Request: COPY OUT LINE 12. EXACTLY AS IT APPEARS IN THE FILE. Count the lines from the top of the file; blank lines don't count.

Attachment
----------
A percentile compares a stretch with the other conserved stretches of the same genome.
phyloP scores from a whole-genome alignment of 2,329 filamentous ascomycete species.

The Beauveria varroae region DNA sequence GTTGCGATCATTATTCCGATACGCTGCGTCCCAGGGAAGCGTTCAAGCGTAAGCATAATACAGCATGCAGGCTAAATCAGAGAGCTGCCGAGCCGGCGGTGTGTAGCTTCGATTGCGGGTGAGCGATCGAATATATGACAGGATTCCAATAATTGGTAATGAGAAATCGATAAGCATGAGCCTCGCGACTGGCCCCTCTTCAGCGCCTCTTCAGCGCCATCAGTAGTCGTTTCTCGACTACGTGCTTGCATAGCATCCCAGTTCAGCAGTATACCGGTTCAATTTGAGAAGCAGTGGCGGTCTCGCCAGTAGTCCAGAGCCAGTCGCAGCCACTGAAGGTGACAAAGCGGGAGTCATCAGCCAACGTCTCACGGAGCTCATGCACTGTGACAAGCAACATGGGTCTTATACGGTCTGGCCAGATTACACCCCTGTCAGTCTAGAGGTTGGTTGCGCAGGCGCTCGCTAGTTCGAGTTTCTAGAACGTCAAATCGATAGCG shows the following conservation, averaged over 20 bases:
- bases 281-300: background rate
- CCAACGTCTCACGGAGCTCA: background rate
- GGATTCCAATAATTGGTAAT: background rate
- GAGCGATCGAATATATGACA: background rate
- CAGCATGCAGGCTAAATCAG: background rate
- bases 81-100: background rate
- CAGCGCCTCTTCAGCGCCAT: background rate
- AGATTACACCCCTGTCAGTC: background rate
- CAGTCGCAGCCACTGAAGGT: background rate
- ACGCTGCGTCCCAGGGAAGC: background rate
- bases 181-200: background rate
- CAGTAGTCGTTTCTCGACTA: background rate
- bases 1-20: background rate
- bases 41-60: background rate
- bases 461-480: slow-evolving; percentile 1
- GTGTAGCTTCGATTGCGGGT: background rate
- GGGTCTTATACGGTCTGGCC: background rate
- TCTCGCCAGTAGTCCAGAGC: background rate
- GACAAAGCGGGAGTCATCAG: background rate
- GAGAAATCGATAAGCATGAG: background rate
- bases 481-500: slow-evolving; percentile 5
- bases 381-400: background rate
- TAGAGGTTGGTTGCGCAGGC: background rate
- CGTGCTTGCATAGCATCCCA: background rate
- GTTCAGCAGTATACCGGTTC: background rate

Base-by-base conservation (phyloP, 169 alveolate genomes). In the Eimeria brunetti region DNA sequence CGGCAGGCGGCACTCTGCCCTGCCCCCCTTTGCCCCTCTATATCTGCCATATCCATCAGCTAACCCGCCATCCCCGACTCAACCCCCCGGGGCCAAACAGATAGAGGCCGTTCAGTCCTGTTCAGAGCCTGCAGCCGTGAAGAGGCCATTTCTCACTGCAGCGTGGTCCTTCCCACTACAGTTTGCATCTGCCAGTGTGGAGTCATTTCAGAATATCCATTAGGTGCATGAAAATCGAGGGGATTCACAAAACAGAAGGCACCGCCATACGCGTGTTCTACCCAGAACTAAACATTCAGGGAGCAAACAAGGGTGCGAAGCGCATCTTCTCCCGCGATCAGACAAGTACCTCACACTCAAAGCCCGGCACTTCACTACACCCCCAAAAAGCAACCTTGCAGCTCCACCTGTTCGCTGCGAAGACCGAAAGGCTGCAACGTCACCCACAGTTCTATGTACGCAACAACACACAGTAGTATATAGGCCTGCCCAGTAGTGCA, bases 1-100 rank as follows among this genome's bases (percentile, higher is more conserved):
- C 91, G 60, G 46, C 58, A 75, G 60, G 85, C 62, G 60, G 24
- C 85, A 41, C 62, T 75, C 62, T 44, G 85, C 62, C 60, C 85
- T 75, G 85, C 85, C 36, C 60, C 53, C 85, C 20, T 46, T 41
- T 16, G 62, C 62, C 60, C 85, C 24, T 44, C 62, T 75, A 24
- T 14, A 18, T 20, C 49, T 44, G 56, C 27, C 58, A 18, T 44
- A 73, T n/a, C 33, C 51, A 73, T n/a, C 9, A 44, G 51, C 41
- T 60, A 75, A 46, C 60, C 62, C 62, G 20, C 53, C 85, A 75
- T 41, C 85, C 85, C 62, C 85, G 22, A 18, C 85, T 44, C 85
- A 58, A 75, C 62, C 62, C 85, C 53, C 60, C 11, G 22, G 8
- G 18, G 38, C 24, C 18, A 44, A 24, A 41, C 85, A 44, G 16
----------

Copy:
- CAGTCGCAGCCACTGAAGGT: background rate